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JAN 24, 2018 | BY DENNY JACOB, PROPERTYCASUALTY360
The AAA Foundation for Traffic Safety compared drivers’ odds of crash involvement when using a cell phone relative to driving without performing any observable secondary tasks
The role of cell phones in our society faces greater scrutiny in recent years, particularly when it comes to the world of driving.
Distracted driving can happen in a number of ways, but smartphones are often behind a case of distracted driving more often than not.
A study conducted by the AAA Foundation for Traffic Safety compared drivers’ odds of crash involvement when using a cell phone relative to driving without performing any observable secondary tasks, both overall and stratified by selected environmental and crash-related factors.
Data came from a sample of 3,593 drivers, whose driving was monitored using in-vehicle video and other data collection equipment for a period of several months between Oct. 2010 and Dec. 2013. Men (1,712) and women (1,878) represented age groups ranging from 16 years old to 75 years old.
Making roads safer
While the great debate over cell phones — along with many other topics, such as the future of autonomous vehicles — and distracted driving has no end in sight, studies like this one will prove useful for researchers, the automotive and electronics industries, and traffic safety advocates, among others, in making tomorrow’s roads a safer place for drivers and pedestrians alike.
Asterisks in tables denote instances in which there were too few crashes and/or baseline epochs involving a specific cell phone task to compute an odds ratio.(Photo: Crash Risk of Cell Phone Use While Driving: A Case-Crossover Analysis of Naturalistic Driving Data)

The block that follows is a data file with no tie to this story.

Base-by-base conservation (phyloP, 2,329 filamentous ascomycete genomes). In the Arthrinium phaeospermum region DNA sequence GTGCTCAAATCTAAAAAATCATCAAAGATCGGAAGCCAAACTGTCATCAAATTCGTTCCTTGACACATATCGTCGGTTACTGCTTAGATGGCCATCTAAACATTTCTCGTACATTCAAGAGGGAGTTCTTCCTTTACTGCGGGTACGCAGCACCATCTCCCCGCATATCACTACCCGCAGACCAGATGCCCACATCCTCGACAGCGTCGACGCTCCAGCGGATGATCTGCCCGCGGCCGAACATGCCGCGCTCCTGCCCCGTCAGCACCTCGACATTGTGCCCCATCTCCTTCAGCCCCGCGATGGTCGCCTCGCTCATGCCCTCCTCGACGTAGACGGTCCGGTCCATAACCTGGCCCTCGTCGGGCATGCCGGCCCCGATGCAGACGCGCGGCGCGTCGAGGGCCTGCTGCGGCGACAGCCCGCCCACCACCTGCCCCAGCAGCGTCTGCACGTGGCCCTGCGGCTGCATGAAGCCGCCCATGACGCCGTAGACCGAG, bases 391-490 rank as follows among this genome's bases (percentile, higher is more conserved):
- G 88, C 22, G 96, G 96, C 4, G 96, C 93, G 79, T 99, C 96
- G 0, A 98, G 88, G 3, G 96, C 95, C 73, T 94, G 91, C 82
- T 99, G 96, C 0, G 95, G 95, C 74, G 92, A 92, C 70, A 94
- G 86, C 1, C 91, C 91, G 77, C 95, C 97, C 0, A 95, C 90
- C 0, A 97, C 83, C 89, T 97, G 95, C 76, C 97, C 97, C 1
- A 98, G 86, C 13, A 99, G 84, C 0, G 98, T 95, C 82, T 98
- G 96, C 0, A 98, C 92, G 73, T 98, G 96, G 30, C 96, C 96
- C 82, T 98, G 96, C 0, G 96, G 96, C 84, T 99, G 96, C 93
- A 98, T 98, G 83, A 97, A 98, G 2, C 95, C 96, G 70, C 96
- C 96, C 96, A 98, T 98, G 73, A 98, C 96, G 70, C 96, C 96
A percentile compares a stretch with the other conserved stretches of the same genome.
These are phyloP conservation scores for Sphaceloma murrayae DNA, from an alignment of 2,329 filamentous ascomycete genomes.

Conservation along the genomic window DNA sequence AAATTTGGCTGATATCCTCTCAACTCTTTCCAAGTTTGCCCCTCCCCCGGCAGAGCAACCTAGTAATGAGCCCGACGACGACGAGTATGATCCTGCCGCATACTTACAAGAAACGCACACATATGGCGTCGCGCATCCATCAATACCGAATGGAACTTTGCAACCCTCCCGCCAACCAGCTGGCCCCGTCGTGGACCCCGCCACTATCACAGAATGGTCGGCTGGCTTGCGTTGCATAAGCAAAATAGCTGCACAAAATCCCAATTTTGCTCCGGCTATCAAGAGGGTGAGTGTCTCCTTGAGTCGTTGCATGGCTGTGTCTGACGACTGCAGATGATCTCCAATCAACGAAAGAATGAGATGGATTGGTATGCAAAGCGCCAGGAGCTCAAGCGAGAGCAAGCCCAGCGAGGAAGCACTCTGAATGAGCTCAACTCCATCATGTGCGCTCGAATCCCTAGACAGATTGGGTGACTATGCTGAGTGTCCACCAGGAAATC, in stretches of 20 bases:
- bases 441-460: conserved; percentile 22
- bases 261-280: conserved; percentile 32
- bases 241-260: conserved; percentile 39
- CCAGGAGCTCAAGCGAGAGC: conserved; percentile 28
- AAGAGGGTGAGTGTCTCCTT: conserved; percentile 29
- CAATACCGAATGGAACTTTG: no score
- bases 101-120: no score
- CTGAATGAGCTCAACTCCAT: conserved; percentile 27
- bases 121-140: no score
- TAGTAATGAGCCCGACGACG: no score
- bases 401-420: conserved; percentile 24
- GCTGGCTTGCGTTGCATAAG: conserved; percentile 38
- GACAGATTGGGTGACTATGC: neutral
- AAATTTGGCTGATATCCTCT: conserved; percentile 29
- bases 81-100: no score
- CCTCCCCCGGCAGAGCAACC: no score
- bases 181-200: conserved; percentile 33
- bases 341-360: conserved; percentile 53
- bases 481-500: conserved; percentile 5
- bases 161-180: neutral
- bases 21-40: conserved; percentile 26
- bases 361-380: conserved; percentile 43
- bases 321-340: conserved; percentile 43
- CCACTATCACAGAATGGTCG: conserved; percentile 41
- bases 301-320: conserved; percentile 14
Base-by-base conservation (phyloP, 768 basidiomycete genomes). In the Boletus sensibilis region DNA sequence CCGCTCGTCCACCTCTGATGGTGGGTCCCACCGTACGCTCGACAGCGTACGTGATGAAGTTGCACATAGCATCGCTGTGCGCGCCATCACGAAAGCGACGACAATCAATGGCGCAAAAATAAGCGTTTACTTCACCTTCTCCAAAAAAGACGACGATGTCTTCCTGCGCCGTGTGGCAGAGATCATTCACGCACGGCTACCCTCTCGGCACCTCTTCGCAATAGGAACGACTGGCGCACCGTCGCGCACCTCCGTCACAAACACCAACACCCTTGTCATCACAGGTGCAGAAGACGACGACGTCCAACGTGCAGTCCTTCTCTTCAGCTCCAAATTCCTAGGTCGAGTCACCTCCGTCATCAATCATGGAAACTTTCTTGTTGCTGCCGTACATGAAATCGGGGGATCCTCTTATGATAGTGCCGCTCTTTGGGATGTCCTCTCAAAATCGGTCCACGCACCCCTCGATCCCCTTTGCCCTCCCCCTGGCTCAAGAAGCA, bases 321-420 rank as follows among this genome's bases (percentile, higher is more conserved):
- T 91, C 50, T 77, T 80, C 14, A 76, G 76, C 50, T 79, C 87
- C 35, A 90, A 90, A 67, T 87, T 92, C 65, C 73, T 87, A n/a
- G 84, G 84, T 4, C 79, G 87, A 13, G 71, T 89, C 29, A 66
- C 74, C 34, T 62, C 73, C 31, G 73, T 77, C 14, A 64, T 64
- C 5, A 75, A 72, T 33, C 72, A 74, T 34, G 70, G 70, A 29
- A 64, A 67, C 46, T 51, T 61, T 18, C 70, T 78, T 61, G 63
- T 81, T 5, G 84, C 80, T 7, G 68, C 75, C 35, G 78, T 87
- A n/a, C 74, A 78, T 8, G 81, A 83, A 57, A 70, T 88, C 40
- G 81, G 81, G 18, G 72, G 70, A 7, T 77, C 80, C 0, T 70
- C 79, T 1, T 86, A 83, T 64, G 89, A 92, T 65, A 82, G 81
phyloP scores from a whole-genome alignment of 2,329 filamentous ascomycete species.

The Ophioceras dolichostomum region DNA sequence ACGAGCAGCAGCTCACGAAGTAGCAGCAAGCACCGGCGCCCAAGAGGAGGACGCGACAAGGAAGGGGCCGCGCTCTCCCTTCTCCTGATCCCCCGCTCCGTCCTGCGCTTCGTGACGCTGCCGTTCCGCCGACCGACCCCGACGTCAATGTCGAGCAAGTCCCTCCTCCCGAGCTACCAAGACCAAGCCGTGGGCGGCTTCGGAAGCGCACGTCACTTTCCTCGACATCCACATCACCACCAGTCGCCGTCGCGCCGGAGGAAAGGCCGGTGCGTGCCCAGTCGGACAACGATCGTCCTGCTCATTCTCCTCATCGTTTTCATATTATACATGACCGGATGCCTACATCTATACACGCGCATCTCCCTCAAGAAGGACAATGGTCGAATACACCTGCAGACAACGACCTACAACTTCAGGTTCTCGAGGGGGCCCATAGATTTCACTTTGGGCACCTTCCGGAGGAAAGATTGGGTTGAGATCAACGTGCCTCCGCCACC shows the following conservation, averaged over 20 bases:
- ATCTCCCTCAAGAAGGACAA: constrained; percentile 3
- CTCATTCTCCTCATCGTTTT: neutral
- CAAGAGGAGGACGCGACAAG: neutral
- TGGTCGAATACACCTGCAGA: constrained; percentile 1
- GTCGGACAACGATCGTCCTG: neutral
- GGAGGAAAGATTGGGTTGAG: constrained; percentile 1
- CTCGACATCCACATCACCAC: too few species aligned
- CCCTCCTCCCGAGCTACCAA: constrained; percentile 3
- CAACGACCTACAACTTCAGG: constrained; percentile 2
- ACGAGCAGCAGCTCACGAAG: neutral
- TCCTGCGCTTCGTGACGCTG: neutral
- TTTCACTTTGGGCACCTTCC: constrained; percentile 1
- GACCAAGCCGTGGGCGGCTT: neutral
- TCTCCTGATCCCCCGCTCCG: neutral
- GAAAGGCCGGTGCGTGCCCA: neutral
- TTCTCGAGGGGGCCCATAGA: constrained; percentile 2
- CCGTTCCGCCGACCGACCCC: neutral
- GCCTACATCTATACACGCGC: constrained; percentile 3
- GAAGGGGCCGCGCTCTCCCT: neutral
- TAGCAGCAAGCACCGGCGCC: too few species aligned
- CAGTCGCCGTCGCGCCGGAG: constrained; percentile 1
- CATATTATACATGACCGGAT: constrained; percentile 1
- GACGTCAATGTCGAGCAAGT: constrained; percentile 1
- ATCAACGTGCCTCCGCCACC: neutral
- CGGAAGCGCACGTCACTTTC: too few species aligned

The study found that “visual-manual interaction with cell phones while driving, particularly but not exclusively relative to text messaging, was associated with approximately double the incidence of crash involvement relative to driving without performing any observable secondary tasks.”
Notably, 42 of 65 crashes that involved any form of visual-manual interaction with cell phones involved texting. Hand-held cell phone conversation, location/reaching for/answering the phone, and overall cell phone use (all manner of cell phone use combined) were associated with elevated risk of crash involvement.
Assocations between visual-manual cell phone interaction and crash risk tended to be stronger in free-flow traffic and in types of crashes in which the subject driver played a clear role, such as rear-end and road-departure crashes.
While hopes for a world without distracted driving may be ways away, drivers who continue to use their cell phones on the road will remain an issue for the foreseeable future. Until then, drivers must remember that driving is a privilege, and that the road is a shared space between drivers and pedestrians alike.
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by Amanda Prischak on
It’s no secret that drivers face many distractions behind the wheel.
Perhaps no source of distracted driving gets as much attention these days as texting while driving. Policymakers have tackled the problem with legislation banning the dangerous habit. Meanwhile, one state has even created text stops on its major highways.
It sounds crazy, but the next tactic may very well be a radar gun that can detect drivers who text behind the wheel. A company in Virginia is working on just such a device.
It’s uncertain if law enforcement officials in the states that ban texting while driving will use the radar guns. But that hasn’t stopped people from raising questions about whether the technology constitutes an invasion of privacy. Meanwhile, others have questioned the logistics of how the gun knows a driver, rather than a passenger, is texting.
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